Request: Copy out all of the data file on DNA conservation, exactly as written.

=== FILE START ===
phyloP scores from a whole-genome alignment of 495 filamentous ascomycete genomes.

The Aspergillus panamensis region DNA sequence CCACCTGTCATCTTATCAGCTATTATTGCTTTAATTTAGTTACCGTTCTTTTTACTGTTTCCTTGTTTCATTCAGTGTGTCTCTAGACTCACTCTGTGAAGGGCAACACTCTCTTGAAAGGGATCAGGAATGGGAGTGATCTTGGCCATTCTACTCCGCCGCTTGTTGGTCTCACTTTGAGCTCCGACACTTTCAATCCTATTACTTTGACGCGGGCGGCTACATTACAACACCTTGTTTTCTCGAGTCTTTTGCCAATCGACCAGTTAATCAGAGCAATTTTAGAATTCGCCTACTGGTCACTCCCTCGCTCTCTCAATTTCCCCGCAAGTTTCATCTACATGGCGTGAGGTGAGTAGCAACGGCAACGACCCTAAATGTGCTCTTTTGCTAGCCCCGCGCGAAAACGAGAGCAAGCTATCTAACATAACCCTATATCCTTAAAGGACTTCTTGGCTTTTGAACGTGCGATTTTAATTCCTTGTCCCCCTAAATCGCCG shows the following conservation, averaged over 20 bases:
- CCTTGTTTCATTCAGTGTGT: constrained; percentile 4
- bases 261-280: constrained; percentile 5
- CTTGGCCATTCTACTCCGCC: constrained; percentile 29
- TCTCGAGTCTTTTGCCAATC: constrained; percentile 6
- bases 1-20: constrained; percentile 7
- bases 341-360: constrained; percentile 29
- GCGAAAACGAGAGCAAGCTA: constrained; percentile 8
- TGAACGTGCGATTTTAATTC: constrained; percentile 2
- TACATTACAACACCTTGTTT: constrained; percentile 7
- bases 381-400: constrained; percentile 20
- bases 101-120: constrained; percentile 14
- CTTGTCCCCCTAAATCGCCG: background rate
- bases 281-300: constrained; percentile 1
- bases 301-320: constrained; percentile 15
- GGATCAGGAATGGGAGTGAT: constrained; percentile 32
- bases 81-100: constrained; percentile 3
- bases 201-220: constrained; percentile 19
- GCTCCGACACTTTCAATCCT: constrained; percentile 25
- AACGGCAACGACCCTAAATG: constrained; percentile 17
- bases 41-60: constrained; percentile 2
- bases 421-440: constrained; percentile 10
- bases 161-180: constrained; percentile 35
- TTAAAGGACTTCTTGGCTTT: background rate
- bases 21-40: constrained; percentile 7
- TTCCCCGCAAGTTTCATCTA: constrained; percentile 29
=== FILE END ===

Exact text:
phyloP scores from a whole-genome alignment of 495 filamentous ascomycete genomes.

The Aspergillus panamensis region DNA sequence CCACCTGTCATCTTATCAGCTATTATTGCTTTAATTTAGTTACCGTTCTTTTTACTGTTTCCTTGTTTCATTCAGTGTGTCTCTAGACTCACTCTGTGAAGGGCAACACTCTCTTGAAAGGGATCAGGAATGGGAGTGATCTTGGCCATTCTACTCCGCCGCTTGTTGGTCTCACTTTGAGCTCCGACACTTTCAATCCTATTACTTTGACGCGGGCGGCTACATTACAACACCTTGTTTTCTCGAGTCTTTTGCCAATCGACCAGTTAATCAGAGCAATTTTAGAATTCGCCTACTGGTCACTCCCTCGCTCTCTCAATTTCCCCGCAAGTTTCATCTACATGGCGTGAGGTGAGTAGCAACGGCAACGACCCTAAATGTGCTCTTTTGCTAGCCCCGCGCGAAAACGAGAGCAAGCTATCTAACATAACCCTATATCCTTAAAGGACTTCTTGGCTTTTGAACGTGCGATTTTAATTCCTTGTCCCCCTAAATCGCCG shows the following conservation, averaged over 20 bases:
- CCTTGTTTCATTCAGTGTGT: constrained; percentile 4
- bases 261-280: constrained; percentile 5
- CTTGGCCATTCTACTCCGCC: constrained; percentile 29
- TCTCGAGTCTTTTGCCAATC: constrained; percentile 6
- bases 1-20: constrained; percentile 7
- bases 341-360: constrained; percentile 29
- GCGAAAACGAGAGCAAGCTA: constrained; percentile 8
- TGAACGTGCGATTTTAATTC: constrained; percentile 2
- TACATTACAACACCTTGTTT: constrained; percentile 7
- bases 381-400: constrained; percentile 20
- bases 101-120: constrained; percentile 14
- CTTGTCCCCCTAAATCGCCG: background rate
- bases 281-300: constrained; percentile 1
- bases 301-320: constrained; percentile 15
- GGATCAGGAATGGGAGTGAT: constrained; percentile 32
- bases 81-100: constrained; percentile 3
- bases 201-220: constrained; percentile 19
- GCTCCGACACTTTCAATCCT: constrained; percentile 25
- AACGGCAACGACCCTAAATG: constrained; percentile 17
- bases 41-60: constrained; percentile 2
- bases 421-440: constrained; percentile 10
- bases 161-180: constrained; percentile 35
- TTAAAGGACTTCTTGGCTTT: background rate
- bases 21-40: constrained; percentile 7
- TTCCCCGCAAGTTTCATCTA: constrained; percentile 29